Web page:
Monday, June 26, 2017

Taub Products Announces Release of New Eyewash station

Jersey City, NJ: June 22, 2017 - TAUB Products, a long-time manufacturer of dental laboratory and restorative products, has introduced a low-profile emergency eyewash station that adapts to a wide range of office and laboratory faucets. The new station provides instant access to a single aerated water jet, flushing the eyes and washing the face of chemical or particulate contamination.

Jordan Taub, Vice President of TAUB, stated, “The unique design allows water to flow normally downward for washing hands, and during an emergency, the user can quickly rotate it upwards, providing a soft stream of water that will wash the face. The user places the water stream on the brow of the nose and both eyes receive an effective rinse.”

Setting this apart from dual-jet designs, the key features of the product include a single rotating nozzle to wash eyes and face, a low-profile modern design that fits most standard faucets, a flow rate of 1.2 gallons per minute, which exceeds ANSI standards, and a design that prevents standing water, thus reducing the chance for mold development.

TAUB Products is celebrating its 65th year in business. TAUB provides innovative, high-quality solutions for dental professionals. For more information on TAUB and its products, call 800-828-2634, or go to

Friday, June 23, 2017

A Novel Evidence-Based Periodontal Prognosis Model




Patients with periodontal disease and the dental professionals responsible for their care want to know which teeth are expected to respond favorably to periodontal treatment and which teeth are likely to be lost in the short and long term. A number of different periodontal prognosis systems have been previously proposed but do not consider important patient-level factors, such as smoking and diabetic control, in the calculation of the expected outcome and often use subjective measures that introduce potential inaccuracies. The aim of this report is to translate the best available evidence on periodontal prognosis into a clinical model to facilitate decision-making and improve patient outcomes.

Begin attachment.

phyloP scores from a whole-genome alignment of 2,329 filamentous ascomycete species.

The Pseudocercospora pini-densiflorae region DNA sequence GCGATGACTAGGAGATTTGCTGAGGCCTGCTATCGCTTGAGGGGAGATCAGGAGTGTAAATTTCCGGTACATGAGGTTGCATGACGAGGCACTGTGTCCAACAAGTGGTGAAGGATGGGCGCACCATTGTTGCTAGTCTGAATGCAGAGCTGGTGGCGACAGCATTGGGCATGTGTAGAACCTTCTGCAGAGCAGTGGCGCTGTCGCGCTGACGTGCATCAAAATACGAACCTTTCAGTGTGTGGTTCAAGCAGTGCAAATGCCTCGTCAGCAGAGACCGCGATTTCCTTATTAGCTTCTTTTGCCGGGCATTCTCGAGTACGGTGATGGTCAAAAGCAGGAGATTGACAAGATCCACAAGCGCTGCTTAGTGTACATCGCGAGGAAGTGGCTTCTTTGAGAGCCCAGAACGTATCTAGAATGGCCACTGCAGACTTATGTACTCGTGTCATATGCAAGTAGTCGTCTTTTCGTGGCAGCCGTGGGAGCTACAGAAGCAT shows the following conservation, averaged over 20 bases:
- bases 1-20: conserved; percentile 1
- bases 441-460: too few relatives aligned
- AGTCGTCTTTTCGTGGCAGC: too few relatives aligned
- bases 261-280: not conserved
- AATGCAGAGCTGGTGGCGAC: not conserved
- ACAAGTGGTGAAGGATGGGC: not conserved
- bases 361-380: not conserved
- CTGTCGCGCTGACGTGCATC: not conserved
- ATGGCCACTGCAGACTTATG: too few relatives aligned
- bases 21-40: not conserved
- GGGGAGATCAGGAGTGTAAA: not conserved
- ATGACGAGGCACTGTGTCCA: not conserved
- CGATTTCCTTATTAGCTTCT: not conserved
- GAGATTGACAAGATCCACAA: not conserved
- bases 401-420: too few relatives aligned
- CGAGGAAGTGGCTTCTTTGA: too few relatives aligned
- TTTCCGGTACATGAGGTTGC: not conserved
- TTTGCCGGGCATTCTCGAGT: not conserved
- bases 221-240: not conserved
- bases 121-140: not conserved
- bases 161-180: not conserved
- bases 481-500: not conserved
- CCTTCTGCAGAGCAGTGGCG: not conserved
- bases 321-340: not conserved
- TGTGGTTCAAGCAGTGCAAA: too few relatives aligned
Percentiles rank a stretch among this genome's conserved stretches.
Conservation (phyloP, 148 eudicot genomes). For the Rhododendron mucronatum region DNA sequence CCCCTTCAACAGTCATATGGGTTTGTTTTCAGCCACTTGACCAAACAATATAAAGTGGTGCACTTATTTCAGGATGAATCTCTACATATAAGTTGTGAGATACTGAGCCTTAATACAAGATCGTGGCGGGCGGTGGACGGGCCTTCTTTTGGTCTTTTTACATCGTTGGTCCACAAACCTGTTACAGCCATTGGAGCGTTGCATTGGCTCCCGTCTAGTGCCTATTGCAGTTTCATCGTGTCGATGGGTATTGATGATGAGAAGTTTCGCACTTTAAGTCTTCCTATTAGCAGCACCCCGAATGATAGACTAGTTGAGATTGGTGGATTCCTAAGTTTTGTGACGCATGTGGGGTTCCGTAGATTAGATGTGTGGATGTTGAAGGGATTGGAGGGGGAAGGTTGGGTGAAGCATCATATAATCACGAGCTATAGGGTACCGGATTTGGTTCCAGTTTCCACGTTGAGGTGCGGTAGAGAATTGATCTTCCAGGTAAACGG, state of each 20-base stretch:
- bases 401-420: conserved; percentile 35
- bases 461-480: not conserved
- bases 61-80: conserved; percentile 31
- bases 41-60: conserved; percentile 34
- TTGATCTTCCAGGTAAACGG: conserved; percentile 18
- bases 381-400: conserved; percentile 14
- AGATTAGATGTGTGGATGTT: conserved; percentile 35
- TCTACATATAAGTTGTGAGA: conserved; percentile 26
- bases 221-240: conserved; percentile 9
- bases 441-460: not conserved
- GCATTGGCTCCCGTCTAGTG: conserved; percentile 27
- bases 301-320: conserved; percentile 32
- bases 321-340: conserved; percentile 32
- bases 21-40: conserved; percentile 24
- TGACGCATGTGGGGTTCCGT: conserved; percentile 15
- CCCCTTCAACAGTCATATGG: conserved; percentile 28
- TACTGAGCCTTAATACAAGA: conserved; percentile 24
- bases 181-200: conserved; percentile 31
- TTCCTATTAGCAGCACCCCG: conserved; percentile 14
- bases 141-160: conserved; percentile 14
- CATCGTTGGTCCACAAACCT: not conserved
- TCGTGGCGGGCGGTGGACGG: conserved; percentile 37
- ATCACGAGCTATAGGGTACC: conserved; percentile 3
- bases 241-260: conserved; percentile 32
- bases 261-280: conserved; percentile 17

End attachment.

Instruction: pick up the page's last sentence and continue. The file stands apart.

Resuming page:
Criteria for an ideal prognostic system were proposed and used to assess the previously reported models. With an emphasis on the inclusion of patient-level modifiers (PLMs) and the exclusive use of objective parameters, a new evidence-based model was developed.


This report proposes a new tooth-level prognosis model that uses 9 evidence-based quantifiable parameters to provide a prognosis of secure, doubtful, poor, or irrational to treat. Six tooth-level risk predictors (bone loss:age, pocket depth, furcation involvement, infrabony defects, anatomical factors, and mobility) and 3 PLMs (smoking, diabetes, and bleeding on probing) are used to determine the expected course of disease with specific reference to the suitability of the tooth for future dental treatment.


PLMs must be considered when determining the prognosis of a tooth with periodontal disease. The model proposed in this report is based on the best available evidence for factors affecting tooth survival and has been designed to be as simple and objective as possible to facilitate its adoption in clinical practice. It will be retrospectively and prospectively validated to determine its ability to accurately predict the course of disease.

Thursday, June 22, 2017

Erbium Laser Technology vs Traditional Drilling for Caries Removal: A Systematic Review with Meta-Analysis



The study aimed to assess the efficacy of erbium laser technology compared with traditional drilling for caries removal.


A systematic search was conducted through Medline via PubMed, Embase, Cochrane databases, CNKI till December 2016. Randomised controlled trials, quasi-randomized controlled trials, or controlled clinical trials with data comparing the efficacy of erbium laser technology versus traditional drilling for caries removal were included.


Fourteen studies were selected in our meta-analysis. Erbium laser technology showed an increased time when removing caries compared with drilling (mean difference: 3.48, 95% confidence interval: 1.90-5.06, P < .0001). However, erbium laser technology reduced the requirement for local anesthesia (risk ratio: 0.28, 95% confidence interval: 0.13-0.62, P = .002). Erbium laser technology was also not significantly different to traditional drilling with regard to restoration loss, pulpal vitality, and postoperative sensitivity.


Erbium laser technology showed an increased time for cavity preparation compared with traditional drilling. However, erbium laser technology reduced the requirement for local anesthesia. There was no significant difference between erbium laser technology and traditional drilling regarding restoration loss, pulpal vitality, and postoperative sensitivity.

Wednesday, June 21, 2017

CAD/CAM-fabricated ceramic implant-supported single crowns made from lithium disilicate: Final results of a 5-year prospective cohort study